An unidentified Palestinian shot and killed two brothers, Hillel Menachem Yaniv and Yagel Ya’akov Yaniv, in Huwara, in the West Bank. In response to the shooting, groups of Israeli settlers, rioted, setting fire to cars, homes, and businesses. No one intervened, and an Israeli commander called it a pogrom. Bezalel Smotrich, who is now in charge of the administration of the West Bank, called for the town of Huwara to be wiped out. Smotrich, walked back his comments subsequently as being said in the heat of the moment. As it happens, he is currently in the United States as a speaker for an Israel Bonds program and there have been protests about his inclusion. 

The first reading of the bill containing judicial reforms happened in the Knesset. There are three readings of a bill before it can be passed and signed into law. Despite pleas from President Yitzchak Herzog and growing protests of hundreds of thousands of Israelis, Netanyahu did not withdraw the bill or consider negotiating changes. 

It is a lot to absorb. When I said that Israel is now even more complicated, it is because I left Israel with the feeling that it is at an inflection point, that things are developing quickly, and the possible outcomes are alarming. 

“Sha, shtil. We shouldn’t criticize Israel.” We have standing to criticize Israel because the effects of the actions of Israel are extended to all Jews and Jewish communities. We are asked for support for the State of Israel when possible. 

“Israel is a vibrant democracy in a rough neighborhood.” The vibrancy of democracy in Israel is very much under attack from the bill to overhaul the judiciary. Currently, the judiciary is the only check on the actions of the government. The effect of the bill would be to make it possible to overturn decisions with a simple majority of 61 votes in the Knesset. It would make the appointment of judges a partisan process rather than a non-partisan process. It would remove the only check on the legislative branch of government. It will be hard to call Israel a vibrant democracy if the bill goes through. This bill is why there are hundreds of thousands of Israelis protesting in the streets throughout the country. This bill is why there is now division among the military. This bill is why some of the tech companies who have been happy to set up in Israel are now making noises about leaving.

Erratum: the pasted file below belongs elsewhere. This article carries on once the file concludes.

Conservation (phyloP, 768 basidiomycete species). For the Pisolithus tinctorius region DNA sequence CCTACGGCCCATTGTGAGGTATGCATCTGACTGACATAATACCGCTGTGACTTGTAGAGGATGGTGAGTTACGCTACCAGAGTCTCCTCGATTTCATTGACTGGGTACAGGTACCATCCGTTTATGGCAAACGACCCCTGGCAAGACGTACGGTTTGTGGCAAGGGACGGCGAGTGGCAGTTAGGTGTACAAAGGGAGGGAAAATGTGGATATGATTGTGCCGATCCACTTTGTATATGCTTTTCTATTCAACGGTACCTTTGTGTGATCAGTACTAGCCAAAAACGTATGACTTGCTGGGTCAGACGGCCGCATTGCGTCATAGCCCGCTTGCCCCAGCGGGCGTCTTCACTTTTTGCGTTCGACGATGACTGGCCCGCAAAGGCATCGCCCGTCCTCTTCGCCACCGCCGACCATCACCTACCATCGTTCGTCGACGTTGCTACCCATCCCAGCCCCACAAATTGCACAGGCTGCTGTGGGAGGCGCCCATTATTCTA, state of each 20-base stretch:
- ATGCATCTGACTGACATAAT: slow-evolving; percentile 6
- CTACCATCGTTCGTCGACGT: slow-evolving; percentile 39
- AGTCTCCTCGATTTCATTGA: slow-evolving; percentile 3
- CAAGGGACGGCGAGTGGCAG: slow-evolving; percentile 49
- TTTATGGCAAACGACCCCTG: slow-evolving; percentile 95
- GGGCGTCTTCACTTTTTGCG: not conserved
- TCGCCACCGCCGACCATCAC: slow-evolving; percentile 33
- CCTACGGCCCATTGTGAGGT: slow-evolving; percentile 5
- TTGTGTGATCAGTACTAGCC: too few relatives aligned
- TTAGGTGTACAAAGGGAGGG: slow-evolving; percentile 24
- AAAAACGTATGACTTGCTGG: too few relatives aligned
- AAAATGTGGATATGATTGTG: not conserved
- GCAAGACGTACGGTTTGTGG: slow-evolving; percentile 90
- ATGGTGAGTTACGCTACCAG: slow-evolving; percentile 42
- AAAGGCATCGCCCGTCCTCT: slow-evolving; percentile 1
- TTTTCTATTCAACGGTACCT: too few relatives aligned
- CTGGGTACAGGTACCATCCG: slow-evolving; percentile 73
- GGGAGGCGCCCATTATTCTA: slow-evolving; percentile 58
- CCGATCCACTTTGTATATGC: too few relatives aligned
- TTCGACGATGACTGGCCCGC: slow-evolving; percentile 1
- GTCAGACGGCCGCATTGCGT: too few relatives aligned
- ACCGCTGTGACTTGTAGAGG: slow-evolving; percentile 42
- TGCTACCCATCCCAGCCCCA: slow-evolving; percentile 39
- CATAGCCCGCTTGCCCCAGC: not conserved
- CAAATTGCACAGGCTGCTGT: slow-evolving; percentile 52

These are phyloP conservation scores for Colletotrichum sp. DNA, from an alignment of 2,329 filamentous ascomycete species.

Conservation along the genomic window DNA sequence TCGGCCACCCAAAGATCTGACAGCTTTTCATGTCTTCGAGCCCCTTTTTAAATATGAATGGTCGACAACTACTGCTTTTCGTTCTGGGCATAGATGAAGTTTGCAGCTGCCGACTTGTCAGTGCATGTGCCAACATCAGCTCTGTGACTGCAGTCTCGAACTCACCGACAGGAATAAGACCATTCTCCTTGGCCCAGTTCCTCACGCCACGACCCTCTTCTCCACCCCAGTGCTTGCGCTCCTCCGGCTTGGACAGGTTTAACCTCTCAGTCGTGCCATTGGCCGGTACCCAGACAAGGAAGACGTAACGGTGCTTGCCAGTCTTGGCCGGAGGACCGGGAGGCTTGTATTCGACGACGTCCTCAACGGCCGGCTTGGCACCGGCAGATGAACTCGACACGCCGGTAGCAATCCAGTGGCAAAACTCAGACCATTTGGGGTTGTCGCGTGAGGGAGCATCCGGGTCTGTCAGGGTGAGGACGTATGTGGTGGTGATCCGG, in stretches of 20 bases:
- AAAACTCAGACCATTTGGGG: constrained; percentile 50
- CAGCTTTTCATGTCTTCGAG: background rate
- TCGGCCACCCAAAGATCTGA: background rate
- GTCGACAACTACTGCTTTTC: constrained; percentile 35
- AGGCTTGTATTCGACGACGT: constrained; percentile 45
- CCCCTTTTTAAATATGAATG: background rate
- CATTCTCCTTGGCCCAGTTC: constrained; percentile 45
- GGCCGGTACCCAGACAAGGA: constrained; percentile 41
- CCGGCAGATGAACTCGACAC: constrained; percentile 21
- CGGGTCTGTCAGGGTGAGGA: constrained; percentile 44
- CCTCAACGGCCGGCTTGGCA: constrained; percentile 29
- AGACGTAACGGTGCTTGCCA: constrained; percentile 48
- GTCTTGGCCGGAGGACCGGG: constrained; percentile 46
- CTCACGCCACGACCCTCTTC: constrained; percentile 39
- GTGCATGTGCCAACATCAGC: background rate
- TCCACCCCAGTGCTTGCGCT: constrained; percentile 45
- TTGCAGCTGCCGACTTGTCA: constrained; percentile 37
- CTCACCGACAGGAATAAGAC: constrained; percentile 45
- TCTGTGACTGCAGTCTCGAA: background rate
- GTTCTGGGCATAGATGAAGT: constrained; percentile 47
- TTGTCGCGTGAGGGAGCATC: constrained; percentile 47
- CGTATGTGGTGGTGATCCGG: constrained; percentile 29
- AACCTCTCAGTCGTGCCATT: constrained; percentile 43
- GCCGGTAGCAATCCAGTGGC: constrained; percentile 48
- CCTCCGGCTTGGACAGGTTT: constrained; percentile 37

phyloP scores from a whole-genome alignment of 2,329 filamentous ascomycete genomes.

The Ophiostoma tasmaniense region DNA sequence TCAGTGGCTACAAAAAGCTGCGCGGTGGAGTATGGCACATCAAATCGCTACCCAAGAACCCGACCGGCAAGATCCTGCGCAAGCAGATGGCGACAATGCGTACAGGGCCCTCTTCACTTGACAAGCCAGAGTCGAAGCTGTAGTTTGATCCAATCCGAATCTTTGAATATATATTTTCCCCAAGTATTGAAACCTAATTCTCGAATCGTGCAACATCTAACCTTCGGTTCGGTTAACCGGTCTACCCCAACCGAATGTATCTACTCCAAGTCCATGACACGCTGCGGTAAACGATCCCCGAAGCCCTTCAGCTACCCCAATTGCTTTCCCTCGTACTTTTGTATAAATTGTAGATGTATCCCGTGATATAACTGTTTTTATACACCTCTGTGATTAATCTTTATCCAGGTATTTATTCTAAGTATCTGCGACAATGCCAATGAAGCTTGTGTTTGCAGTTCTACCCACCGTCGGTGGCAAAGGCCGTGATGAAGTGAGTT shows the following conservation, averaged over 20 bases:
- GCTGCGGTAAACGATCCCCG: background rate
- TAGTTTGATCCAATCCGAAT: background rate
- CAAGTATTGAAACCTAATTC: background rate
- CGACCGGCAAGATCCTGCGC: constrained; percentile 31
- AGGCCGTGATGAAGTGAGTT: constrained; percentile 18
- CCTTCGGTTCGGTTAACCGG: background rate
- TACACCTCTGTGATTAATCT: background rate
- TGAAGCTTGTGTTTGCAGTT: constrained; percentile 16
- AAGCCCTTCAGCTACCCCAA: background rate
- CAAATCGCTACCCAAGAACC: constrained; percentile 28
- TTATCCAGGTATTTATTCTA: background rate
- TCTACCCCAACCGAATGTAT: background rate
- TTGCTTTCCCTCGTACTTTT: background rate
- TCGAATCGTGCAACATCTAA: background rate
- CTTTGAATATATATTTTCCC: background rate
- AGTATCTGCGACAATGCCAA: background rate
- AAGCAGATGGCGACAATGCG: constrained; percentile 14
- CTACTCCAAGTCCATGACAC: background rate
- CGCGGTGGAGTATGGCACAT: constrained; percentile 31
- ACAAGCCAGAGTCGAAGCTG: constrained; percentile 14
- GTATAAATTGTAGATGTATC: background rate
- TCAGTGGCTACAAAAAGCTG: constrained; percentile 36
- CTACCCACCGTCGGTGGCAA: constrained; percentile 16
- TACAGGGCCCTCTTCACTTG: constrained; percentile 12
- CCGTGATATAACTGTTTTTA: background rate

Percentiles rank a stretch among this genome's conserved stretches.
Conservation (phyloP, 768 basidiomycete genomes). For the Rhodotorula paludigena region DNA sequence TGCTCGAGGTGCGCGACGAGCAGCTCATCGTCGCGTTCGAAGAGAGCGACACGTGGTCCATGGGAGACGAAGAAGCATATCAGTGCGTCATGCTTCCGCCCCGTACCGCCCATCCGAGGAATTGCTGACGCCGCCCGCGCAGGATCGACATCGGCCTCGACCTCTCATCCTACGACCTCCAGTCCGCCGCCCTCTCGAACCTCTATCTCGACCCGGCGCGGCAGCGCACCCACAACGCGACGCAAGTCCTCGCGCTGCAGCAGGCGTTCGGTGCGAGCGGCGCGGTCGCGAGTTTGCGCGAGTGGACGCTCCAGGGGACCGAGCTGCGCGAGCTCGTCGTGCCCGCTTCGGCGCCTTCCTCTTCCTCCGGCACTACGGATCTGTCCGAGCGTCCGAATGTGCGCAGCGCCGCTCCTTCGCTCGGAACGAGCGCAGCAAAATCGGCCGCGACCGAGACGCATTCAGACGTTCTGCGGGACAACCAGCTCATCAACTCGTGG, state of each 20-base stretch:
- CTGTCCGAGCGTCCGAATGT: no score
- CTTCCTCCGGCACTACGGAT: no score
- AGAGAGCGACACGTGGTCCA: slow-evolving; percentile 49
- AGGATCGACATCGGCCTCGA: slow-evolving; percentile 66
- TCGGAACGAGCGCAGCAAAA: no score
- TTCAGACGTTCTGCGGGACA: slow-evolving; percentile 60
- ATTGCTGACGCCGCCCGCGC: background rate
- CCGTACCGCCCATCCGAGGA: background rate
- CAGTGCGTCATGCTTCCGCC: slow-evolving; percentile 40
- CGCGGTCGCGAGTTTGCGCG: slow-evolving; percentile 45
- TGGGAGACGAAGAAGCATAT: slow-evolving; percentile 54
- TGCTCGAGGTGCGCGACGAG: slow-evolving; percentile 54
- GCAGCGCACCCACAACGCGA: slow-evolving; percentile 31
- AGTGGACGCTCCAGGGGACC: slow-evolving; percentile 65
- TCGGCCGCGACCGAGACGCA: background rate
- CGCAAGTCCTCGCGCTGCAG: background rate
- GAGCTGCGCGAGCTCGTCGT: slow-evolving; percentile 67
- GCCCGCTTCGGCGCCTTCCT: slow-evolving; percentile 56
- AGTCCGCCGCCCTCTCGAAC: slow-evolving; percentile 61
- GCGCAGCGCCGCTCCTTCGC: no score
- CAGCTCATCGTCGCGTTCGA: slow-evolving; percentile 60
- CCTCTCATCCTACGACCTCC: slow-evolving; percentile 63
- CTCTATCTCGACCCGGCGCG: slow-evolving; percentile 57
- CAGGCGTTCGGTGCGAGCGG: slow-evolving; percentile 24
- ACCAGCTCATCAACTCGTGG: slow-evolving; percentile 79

“Israel’s treatment of LGBTQ individuals or of women is much better than other places.” Once the judiciary has been muzzled, there are plans to pass laws affecting these groups. There are plans for greater gender segregation including more segregated buses. There are plans for amending the laws concerning LGBTQ individuals allowing for people to refuse service on religious grounds. 

“Israel is needed as a place of refuge for Jews all over the world.” There are plans to revisit both the Law of Return and the definition of who is a Jew. 

And all of this is internal struggle. With regard to the situation in Gaza and the West Bank, things are also intensifying rapidly, the current government wants to speed up the settlement in the West Bank, and I am uncertain where there are off ramps to peace.  

So where does that leave us as Jews in our relationship to Israel? 

I still believe that Judaism requires both communities, inside and outside of Israel, in the same way that in geometry an oval requires two locus points.  

There are people working for democracy and there are people working for peace. I saw an art exhibition jointly created between a photographer at the kibbutz on the Gaza border and a resident of Gaza. I heard from the mayor of that municipality, and he shared a plan to create a land port and manufacturing area between Gaza and Israel where tens of thousands of Palestinians could find good work and there could be free trade. He said that they now have the initial permissions to go ahead. There are hundreds of thousands of Israelis protesting and speaking out and working to change the judicial bill. There is agreement that there needs to be judicial reform, negotiated reform, not a steam roller that changes the character of the nation. 

Over Shabbat dinner two weeks ago in Modi’in, our hosts asked us if we were going to speak about Israel to our congregations. My initial answer was “no”. Israel sermons are difficult to preach and to hear. There is a lot of nuance that can be lost along the way. I changed my mind in the last two weeks, so that you would hear about this from me. There is so much that we gain as Jews in Omaha, Nebraska from Israel. And there is so much that Israel can gain from us. Yes, things are more complicated than ever, and there is still some measure of hope. The national anthem of the state of Israel is HaTikvah, the Hope. That hope right now might be only a glimmer, but it is still there. 

Watch the entirety of Friday’s service here

Watch just the Sermon portion here

You can also watch the service from Saturday, March 11. 

Temple Talk is a recap of sermons given from the Bimah for those who missed a Sermon or who wanted to revisit the words spoken at a previous sermon. 


Fri, March 31 2023 9 Nisan 5783